Report: White House e-mail system attacked

National Cyber Investigative Joint Task Force has detected and defended the unclassified White House computer network, according to a new report.

It was revealed this week that the presidential campaigns of Barack Obama and John McCain were hacked over the summer. Now, a report has surfaced that the White House has suffered multiple attacks in recent months as well.

According to a story by the Financial Times on Friday, U.S. officials have confirmed that the White House e-mail archives were attacked several times in recent months. The report says the National Cyber Investigative Joint Task Force, a new unit established in 2007 to tackle cybersecurity, detected the attacks on the White House, and also traced the attacks back to servers based in China.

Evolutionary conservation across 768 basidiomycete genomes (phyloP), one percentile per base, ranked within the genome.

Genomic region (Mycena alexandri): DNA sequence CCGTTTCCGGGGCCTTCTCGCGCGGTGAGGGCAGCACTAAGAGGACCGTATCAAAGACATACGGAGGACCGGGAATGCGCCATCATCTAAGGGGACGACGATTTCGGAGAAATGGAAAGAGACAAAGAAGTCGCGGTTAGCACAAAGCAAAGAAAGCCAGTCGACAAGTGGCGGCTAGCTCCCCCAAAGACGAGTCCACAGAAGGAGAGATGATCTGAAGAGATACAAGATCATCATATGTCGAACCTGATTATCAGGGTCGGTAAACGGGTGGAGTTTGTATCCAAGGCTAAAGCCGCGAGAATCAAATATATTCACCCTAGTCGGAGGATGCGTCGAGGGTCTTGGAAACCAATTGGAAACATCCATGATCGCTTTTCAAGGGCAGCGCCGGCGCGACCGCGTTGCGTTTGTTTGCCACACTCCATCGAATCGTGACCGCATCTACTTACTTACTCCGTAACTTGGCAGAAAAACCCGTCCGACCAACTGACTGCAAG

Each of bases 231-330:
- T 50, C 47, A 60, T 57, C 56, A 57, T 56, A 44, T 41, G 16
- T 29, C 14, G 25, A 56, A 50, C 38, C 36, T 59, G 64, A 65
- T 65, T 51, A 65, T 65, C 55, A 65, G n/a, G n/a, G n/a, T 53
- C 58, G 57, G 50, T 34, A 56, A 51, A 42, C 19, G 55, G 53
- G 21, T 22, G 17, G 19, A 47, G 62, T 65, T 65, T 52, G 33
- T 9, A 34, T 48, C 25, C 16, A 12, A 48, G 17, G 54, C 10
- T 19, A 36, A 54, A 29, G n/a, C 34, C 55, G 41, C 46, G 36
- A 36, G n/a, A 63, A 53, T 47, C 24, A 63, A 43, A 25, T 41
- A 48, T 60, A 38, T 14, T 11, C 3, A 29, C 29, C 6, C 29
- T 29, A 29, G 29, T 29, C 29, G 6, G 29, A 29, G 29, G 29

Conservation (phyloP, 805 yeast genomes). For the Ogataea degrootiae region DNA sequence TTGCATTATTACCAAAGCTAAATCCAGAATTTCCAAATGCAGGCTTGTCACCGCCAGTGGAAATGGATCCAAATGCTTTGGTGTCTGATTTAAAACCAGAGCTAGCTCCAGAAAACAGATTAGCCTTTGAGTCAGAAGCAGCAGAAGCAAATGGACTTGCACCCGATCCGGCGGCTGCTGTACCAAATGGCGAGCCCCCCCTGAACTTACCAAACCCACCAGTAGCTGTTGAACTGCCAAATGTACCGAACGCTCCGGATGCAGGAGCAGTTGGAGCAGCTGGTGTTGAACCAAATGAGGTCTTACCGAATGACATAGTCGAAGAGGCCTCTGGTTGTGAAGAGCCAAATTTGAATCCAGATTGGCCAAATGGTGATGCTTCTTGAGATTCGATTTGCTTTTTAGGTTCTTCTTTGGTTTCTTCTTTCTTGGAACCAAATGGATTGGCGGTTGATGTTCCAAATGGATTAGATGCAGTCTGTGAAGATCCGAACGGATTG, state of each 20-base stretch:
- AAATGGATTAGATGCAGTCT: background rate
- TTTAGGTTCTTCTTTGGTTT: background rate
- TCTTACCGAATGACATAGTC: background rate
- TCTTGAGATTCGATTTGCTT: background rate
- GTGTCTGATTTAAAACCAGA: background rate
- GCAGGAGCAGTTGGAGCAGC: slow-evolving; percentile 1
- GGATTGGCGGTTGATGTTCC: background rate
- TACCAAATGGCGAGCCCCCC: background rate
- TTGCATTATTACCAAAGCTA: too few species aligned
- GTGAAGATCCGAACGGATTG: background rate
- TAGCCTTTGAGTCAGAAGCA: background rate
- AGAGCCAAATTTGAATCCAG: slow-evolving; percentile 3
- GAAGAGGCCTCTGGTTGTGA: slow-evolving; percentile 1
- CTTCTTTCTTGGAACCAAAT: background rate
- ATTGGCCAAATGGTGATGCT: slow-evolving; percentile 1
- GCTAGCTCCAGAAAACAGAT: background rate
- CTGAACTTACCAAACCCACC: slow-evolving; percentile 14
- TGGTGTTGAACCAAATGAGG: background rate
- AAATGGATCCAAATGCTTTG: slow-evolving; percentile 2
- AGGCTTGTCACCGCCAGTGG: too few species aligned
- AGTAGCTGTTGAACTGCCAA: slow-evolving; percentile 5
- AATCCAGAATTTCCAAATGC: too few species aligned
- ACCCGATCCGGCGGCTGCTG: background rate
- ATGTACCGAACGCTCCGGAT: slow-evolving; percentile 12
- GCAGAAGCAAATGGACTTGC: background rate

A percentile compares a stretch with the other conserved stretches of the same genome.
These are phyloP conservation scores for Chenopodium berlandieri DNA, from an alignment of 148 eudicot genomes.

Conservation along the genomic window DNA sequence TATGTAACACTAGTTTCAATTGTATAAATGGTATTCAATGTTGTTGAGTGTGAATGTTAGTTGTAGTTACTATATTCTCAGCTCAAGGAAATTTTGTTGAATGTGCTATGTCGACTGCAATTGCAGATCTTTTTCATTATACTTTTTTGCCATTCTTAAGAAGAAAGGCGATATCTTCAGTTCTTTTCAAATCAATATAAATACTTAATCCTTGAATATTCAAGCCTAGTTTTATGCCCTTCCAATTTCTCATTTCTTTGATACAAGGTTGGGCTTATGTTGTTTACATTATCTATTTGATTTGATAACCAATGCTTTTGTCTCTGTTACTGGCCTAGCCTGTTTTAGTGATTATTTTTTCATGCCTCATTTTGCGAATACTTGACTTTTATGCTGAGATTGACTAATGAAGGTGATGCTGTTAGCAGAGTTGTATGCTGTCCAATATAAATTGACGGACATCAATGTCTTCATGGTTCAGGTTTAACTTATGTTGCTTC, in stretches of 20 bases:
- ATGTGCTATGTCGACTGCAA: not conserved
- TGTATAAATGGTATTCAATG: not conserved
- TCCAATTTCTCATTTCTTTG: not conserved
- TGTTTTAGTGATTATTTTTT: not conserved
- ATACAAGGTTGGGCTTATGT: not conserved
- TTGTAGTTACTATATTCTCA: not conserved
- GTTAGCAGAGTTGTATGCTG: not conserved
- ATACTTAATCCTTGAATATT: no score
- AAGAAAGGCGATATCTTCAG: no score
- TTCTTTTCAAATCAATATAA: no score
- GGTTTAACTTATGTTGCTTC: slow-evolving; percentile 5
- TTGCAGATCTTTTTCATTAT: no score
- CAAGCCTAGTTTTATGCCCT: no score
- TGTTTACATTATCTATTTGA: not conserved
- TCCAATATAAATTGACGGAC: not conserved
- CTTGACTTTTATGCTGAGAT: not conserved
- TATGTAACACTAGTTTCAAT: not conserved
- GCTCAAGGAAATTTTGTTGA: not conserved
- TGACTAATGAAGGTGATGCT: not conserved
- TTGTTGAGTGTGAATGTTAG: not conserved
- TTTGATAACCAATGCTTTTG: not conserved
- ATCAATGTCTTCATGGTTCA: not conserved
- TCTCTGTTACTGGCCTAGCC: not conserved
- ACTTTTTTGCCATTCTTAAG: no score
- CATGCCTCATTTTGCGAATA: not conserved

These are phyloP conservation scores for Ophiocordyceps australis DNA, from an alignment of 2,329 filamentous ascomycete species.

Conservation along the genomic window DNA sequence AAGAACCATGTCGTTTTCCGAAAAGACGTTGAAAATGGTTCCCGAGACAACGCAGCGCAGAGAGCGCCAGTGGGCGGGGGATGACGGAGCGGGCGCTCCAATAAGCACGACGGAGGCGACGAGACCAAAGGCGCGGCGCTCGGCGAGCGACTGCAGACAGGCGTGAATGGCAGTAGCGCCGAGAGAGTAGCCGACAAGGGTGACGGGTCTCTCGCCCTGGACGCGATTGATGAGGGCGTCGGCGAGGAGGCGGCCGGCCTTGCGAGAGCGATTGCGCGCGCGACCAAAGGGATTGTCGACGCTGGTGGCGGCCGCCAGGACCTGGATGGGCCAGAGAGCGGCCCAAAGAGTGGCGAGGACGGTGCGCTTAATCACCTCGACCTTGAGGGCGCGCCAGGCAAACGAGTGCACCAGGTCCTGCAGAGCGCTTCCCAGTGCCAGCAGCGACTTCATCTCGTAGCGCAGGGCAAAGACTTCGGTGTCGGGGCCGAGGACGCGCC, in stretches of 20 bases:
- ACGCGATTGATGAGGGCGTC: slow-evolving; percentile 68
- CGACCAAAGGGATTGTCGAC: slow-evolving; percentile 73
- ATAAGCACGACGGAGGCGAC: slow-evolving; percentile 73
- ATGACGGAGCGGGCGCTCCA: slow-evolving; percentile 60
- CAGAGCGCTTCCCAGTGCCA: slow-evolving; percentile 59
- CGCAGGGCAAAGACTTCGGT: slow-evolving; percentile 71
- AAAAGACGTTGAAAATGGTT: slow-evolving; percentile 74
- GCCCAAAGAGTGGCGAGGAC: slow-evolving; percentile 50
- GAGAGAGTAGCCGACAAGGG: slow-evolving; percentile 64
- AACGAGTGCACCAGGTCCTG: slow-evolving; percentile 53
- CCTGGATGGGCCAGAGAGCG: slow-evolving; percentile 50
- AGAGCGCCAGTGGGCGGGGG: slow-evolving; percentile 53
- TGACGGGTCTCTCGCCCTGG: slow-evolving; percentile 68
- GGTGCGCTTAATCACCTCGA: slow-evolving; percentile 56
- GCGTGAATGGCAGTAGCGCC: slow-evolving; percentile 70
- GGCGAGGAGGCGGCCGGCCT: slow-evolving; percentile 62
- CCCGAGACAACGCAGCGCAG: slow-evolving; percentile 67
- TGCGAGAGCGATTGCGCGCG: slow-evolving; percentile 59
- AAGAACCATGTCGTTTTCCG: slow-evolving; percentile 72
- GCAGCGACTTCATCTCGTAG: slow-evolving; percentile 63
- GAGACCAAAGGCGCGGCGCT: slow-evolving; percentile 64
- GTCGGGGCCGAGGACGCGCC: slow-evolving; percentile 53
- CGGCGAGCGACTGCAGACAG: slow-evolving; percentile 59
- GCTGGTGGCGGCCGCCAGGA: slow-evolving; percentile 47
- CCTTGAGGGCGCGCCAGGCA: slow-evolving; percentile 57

The quoted source said each time the attack was detected, new defenses were put in place. "It is constant cat and mouse."

Overall, the attackers apparently only had access to the unclassified White House computer network. Nonetheless, the data could still have value.

The unnamed official quoted within the report speculated that the cyberattacks might follow the "grain of sands" approach used by Chinese intelligence. That involves parsing through often low-level information to find a few nuggets.

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About the author

    As CNET's former resident security expert, Robert Vamosi has been interviewed on the BBC, CNN, MSNBC, and other outlets to share his knowledge about the latest online threats and to offer advice on personal and corporate security.

     

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